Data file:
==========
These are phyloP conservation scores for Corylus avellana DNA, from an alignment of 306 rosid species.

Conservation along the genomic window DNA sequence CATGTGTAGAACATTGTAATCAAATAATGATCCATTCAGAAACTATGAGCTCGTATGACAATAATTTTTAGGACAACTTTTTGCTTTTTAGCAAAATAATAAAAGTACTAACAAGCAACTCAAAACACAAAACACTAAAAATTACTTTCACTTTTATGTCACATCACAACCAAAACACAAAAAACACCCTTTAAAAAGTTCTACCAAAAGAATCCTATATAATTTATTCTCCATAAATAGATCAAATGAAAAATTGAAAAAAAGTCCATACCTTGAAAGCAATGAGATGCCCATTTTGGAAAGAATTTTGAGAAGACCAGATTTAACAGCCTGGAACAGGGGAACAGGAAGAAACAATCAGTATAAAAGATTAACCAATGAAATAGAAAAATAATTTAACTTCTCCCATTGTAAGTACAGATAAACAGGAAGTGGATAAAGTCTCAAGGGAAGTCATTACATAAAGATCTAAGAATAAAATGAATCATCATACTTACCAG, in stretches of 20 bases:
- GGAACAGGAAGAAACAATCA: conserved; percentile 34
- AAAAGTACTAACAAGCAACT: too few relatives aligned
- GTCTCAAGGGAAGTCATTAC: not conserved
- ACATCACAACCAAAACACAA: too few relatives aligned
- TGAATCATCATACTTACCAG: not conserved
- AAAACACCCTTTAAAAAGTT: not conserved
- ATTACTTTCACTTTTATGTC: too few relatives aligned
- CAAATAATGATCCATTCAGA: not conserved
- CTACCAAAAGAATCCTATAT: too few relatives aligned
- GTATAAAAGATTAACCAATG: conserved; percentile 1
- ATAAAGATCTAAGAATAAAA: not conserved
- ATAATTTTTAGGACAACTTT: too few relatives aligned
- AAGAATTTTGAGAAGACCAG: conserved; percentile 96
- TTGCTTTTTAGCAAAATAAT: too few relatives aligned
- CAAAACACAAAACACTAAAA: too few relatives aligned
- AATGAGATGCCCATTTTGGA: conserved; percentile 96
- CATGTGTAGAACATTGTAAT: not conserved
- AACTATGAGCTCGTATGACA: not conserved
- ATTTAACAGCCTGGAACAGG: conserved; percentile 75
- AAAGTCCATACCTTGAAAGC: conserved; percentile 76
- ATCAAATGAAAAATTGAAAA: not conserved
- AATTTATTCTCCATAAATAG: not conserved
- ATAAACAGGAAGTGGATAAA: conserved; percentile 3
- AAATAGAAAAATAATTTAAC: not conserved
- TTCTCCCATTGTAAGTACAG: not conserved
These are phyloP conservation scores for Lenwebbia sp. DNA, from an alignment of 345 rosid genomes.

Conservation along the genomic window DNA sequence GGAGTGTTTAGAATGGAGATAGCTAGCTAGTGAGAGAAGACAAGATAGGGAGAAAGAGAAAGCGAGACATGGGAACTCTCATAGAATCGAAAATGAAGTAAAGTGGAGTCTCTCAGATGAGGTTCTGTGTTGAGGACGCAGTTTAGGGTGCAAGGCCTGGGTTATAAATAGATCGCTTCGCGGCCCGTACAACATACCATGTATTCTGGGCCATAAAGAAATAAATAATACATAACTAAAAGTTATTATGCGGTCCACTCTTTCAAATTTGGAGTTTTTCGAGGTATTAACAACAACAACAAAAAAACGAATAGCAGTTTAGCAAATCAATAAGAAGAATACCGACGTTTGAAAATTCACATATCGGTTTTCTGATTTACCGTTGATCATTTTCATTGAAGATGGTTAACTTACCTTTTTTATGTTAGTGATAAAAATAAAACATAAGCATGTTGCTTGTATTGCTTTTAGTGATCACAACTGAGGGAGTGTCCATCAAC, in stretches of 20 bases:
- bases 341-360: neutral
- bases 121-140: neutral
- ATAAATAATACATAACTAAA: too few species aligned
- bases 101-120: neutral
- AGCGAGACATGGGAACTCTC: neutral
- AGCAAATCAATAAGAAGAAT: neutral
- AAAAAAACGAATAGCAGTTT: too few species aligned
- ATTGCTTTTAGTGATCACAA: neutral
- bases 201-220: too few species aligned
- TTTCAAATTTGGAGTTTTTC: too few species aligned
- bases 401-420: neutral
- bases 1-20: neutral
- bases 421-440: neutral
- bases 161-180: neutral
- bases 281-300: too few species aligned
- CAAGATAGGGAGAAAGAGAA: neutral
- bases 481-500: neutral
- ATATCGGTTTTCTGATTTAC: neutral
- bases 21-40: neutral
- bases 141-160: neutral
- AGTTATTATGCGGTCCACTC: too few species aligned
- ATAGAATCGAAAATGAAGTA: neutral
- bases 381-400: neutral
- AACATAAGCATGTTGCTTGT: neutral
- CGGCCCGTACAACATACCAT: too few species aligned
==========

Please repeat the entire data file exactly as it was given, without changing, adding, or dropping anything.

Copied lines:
These are phyloP conservation scores for Corylus avellana DNA, from an alignment of 306 rosid species.

Conservation along the genomic window DNA sequence CATGTGTAGAACATTGTAATCAAATAATGATCCATTCAGAAACTATGAGCTCGTATGACAATAATTTTTAGGACAACTTTTTGCTTTTTAGCAAAATAATAAAAGTACTAACAAGCAACTCAAAACACAAAACACTAAAAATTACTTTCACTTTTATGTCACATCACAACCAAAACACAAAAAACACCCTTTAAAAAGTTCTACCAAAAGAATCCTATATAATTTATTCTCCATAAATAGATCAAATGAAAAATTGAAAAAAAGTCCATACCTTGAAAGCAATGAGATGCCCATTTTGGAAAGAATTTTGAGAAGACCAGATTTAACAGCCTGGAACAGGGGAACAGGAAGAAACAATCAGTATAAAAGATTAACCAATGAAATAGAAAAATAATTTAACTTCTCCCATTGTAAGTACAGATAAACAGGAAGTGGATAAAGTCTCAAGGGAAGTCATTACATAAAGATCTAAGAATAAAATGAATCATCATACTTACCAG, in stretches of 20 bases:
- GGAACAGGAAGAAACAATCA: conserved; percentile 34
- AAAAGTACTAACAAGCAACT: too few relatives aligned
- GTCTCAAGGGAAGTCATTAC: not conserved
- ACATCACAACCAAAACACAA: too few relatives aligned
- TGAATCATCATACTTACCAG: not conserved
- AAAACACCCTTTAAAAAGTT: not conserved
- ATTACTTTCACTTTTATGTC: too few relatives aligned
- CAAATAATGATCCATTCAGA: not conserved
- CTACCAAAAGAATCCTATAT: too few relatives aligned
- GTATAAAAGATTAACCAATG: conserved; percentile 1
- ATAAAGATCTAAGAATAAAA: not conserved
- ATAATTTTTAGGACAACTTT: too few relatives aligned
- AAGAATTTTGAGAAGACCAG: conserved; percentile 96
- TTGCTTTTTAGCAAAATAAT: too few relatives aligned
- CAAAACACAAAACACTAAAA: too few relatives aligned
- AATGAGATGCCCATTTTGGA: conserved; percentile 96
- CATGTGTAGAACATTGTAAT: not conserved
- AACTATGAGCTCGTATGACA: not conserved
- ATTTAACAGCCTGGAACAGG: conserved; percentile 75
- AAAGTCCATACCTTGAAAGC: conserved; percentile 76
- ATCAAATGAAAAATTGAAAA: not conserved
- AATTTATTCTCCATAAATAG: not conserved
- ATAAACAGGAAGTGGATAAA: conserved; percentile 3
- AAATAGAAAAATAATTTAAC: not conserved
- TTCTCCCATTGTAAGTACAG: not conserved
These are phyloP conservation scores for Lenwebbia sp. DNA, from an alignment of 345 rosid genomes.

Conservation along the genomic window DNA sequence GGAGTGTTTAGAATGGAGATAGCTAGCTAGTGAGAGAAGACAAGATAGGGAGAAAGAGAAAGCGAGACATGGGAACTCTCATAGAATCGAAAATGAAGTAAAGTGGAGTCTCTCAGATGAGGTTCTGTGTTGAGGACGCAGTTTAGGGTGCAAGGCCTGGGTTATAAATAGATCGCTTCGCGGCCCGTACAACATACCATGTATTCTGGGCCATAAAGAAATAAATAATACATAACTAAAAGTTATTATGCGGTCCACTCTTTCAAATTTGGAGTTTTTCGAGGTATTAACAACAACAACAAAAAAACGAATAGCAGTTTAGCAAATCAATAAGAAGAATACCGACGTTTGAAAATTCACATATCGGTTTTCTGATTTACCGTTGATCATTTTCATTGAAGATGGTTAACTTACCTTTTTTATGTTAGTGATAAAAATAAAACATAAGCATGTTGCTTGTATTGCTTTTAGTGATCACAACTGAGGGAGTGTCCATCAAC, in stretches of 20 bases:
- bases 341-360: neutral
- bases 121-140: neutral
- ATAAATAATACATAACTAAA: too few species aligned
- bases 101-120: neutral
- AGCGAGACATGGGAACTCTC: neutral
- AGCAAATCAATAAGAAGAAT: neutral
- AAAAAAACGAATAGCAGTTT: too few species aligned
- ATTGCTTTTAGTGATCACAA: neutral
- bases 201-220: too few species aligned
- TTTCAAATTTGGAGTTTTTC: too few species aligned
- bases 401-420: neutral
- bases 1-20: neutral
- bases 421-440: neutral
- bases 161-180: neutral
- bases 281-300: too few species aligned
- CAAGATAGGGAGAAAGAGAA: neutral
- bases 481-500: neutral
- ATATCGGTTTTCTGATTTAC: neutral
- bases 21-40: neutral
- bases 141-160: neutral
- AGTTATTATGCGGTCCACTC: too few species aligned
- ATAGAATCGAAAATGAAGTA: neutral
- bases 381-400: neutral
- AACATAAGCATGTTGCTTGT: neutral
- CGGCCCGTACAACATACCAT: too few species aligned